Stoke-on-Trent isn't racist but issues exist, says new report
A REPORT into racism within the Potteries claims that many Asians and Muslims feel they have no choice but to resort to ‘self defence’.
The Institute of Race Relations (IRR) report into Stoke-on-Trent blames the collapse of industry and political and judicial failings for what it says is the breakdown in race relations across the city.
The report’s author Dr Jon Burnett highlights examples of recent racist abuse and violence including racist chanting against former Port Vale player Exodus Geohaghon by his own fans in March last year, an attack on Hackney cab driver Mohammed Sajed in January 2010 and the English Defence League march through the city – and subsequent violence and vandalism –, also in January 2010.
Dr Burnett said: “I never wanted to say Stoke-on-Trent was a racist city and there’s racism embedded here, it isn’t, but at the same time we have to highlight there have been pockets of racist violence and there are issues. The city has suffered from some real inequalities such as the collapse of industry."
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Dr Burnett’s report argues that the roots of racial tensions took hold in the collapse of the city’s traditional industries and widespread unemployment.
The findings are based on analysing 660 racist attacks in the city between 2001 and 2009, interviewing people in ethnic minority groups, studying local and national government documents and speaking with organisations set up to tackle racism.
He says the British National Party (BNP) exploited tensions in the city when it started actively campaigning in the 1990s, while national and local policies from the ruling Labour party had alienated many white voters.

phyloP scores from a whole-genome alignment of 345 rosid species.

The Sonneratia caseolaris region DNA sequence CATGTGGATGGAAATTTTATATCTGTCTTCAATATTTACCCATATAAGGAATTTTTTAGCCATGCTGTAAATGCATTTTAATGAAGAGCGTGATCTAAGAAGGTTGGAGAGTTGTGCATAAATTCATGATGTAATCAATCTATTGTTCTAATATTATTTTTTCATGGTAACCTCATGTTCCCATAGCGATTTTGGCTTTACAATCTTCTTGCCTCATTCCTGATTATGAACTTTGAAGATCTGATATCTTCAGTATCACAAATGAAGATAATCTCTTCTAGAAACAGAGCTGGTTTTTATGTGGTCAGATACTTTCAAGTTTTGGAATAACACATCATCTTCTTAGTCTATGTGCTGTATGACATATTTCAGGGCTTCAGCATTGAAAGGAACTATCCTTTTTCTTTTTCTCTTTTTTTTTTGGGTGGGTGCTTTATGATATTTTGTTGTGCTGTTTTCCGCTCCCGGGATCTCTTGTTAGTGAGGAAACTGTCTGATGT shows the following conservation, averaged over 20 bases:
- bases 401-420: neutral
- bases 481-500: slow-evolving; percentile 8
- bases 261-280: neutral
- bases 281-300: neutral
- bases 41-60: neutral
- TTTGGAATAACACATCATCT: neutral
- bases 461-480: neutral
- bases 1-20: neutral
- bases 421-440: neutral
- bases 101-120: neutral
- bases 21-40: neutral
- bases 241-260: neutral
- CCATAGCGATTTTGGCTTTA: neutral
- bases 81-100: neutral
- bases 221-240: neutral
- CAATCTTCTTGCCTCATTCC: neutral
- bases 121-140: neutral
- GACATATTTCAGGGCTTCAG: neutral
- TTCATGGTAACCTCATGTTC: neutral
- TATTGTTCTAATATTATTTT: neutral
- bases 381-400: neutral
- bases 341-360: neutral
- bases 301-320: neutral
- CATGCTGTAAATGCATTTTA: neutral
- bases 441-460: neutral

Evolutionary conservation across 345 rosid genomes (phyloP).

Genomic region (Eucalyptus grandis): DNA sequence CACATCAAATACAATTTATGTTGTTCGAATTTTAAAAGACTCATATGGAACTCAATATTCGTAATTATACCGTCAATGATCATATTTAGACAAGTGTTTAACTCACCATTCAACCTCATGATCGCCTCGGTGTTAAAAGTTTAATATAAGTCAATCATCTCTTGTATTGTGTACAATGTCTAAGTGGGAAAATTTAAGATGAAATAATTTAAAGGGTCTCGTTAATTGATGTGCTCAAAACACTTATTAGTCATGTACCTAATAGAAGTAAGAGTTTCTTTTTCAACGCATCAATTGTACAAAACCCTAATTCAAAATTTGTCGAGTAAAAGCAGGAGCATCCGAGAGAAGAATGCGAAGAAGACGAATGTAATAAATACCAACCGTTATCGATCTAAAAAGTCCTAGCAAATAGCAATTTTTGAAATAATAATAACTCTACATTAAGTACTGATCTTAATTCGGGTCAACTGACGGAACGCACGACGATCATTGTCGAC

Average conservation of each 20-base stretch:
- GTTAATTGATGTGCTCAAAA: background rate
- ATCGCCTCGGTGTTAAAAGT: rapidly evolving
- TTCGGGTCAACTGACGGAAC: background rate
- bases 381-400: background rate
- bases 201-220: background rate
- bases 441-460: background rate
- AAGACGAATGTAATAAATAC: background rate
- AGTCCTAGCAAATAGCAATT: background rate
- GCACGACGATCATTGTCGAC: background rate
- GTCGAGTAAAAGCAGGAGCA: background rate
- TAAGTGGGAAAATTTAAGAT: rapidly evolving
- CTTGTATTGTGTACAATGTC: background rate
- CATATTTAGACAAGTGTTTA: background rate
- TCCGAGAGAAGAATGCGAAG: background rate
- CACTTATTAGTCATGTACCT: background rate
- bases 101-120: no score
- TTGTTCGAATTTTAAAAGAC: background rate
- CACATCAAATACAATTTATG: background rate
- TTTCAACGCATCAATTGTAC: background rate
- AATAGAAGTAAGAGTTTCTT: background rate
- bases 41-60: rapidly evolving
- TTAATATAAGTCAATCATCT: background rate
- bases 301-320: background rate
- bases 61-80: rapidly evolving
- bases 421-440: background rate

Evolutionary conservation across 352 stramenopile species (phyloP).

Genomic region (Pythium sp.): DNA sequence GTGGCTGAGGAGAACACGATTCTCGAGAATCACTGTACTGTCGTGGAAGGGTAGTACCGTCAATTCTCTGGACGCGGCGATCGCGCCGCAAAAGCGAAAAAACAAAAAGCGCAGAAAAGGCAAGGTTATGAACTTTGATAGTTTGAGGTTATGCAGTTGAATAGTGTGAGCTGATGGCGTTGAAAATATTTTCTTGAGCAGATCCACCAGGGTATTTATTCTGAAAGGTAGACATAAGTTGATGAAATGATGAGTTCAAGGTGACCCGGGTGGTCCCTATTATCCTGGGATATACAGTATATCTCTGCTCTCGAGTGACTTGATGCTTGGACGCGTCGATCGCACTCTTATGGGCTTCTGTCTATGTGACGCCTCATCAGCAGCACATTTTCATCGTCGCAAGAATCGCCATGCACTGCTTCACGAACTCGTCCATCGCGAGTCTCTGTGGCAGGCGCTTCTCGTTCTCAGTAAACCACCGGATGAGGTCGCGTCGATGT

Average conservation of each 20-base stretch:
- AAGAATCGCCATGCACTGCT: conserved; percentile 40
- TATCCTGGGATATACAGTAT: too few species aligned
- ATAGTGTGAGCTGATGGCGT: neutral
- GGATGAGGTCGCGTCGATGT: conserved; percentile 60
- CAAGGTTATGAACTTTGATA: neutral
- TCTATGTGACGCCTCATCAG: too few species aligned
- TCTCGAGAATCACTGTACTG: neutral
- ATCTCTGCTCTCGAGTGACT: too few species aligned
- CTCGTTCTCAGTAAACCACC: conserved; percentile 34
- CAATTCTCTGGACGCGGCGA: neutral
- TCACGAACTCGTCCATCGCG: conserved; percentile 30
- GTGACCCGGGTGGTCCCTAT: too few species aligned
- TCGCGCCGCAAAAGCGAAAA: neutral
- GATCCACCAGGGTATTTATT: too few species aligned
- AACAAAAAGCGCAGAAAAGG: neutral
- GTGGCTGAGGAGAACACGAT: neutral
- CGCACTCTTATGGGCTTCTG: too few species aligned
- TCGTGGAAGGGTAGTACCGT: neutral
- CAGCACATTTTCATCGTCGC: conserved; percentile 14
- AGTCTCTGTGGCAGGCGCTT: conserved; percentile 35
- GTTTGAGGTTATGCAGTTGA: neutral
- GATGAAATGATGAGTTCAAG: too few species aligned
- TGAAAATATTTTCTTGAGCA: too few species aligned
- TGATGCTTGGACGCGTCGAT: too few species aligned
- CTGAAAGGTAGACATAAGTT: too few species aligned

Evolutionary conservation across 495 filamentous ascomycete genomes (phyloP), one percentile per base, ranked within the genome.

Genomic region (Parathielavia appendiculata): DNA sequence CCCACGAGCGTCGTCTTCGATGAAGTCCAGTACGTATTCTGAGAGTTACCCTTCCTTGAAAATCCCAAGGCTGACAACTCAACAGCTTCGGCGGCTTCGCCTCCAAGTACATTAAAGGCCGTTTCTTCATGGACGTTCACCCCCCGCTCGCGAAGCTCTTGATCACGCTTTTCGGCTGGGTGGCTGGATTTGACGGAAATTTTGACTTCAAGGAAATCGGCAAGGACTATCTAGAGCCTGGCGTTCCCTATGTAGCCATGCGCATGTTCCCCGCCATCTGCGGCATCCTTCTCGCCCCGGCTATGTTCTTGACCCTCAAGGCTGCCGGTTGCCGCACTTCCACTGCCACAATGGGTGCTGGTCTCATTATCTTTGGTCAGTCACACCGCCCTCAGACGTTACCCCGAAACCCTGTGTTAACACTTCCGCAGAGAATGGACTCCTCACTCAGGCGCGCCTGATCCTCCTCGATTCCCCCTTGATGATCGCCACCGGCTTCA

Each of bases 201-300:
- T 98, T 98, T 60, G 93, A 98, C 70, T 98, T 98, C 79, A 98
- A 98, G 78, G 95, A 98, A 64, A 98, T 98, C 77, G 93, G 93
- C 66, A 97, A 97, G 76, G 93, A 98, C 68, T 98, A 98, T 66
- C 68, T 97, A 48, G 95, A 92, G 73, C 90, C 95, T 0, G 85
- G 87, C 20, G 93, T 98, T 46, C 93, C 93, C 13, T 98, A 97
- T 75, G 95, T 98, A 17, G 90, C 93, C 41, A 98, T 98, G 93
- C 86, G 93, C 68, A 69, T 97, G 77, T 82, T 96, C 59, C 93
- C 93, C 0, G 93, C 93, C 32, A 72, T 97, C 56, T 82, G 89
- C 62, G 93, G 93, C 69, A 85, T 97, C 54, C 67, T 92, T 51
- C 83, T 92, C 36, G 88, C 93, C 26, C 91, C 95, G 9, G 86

Dr Burnett also claims many ethnic minorities believe they will not be protected by the law, should they suffer racism.
The report says: “It is the presence of the far right which has been the factor forcing Asians and Muslims to resort to self defence, of themselves and their communities.
“Beneath the surface of a carefully cultivated image of thriving community relations, those, whose confidence in the criminal justice system has been eroded, are in their desperation turning to their own forms of resistance against ongoing racist violence.”
Over the past year, Stoke-on-Trent Citizen’s Advice Bureau (CAB) has seen a seven per cent increase in inquiries relating to racism, discrimination and hatred towards minority groups – with 292 inquiries.
Jude Hawes, of the CAB, said: “While we are concerned that these figures suggest that hate crime is increasing in North Staffordshire, we are pleased more and more people feel able to report such incidents.”
Stoke-on-Trent City Council disputes the claims made in the report which were discussed at a meeting last night.
Councillor Olwen Hamer, the city council’s cabinet member for equality and diversity, said: “We do not agree that racism is widespread in our city but like many cities we do recognise it exists and needs to be robustly tackled. We strongly believe any hate crime is deplorable and will not be tolerated by us or the police.”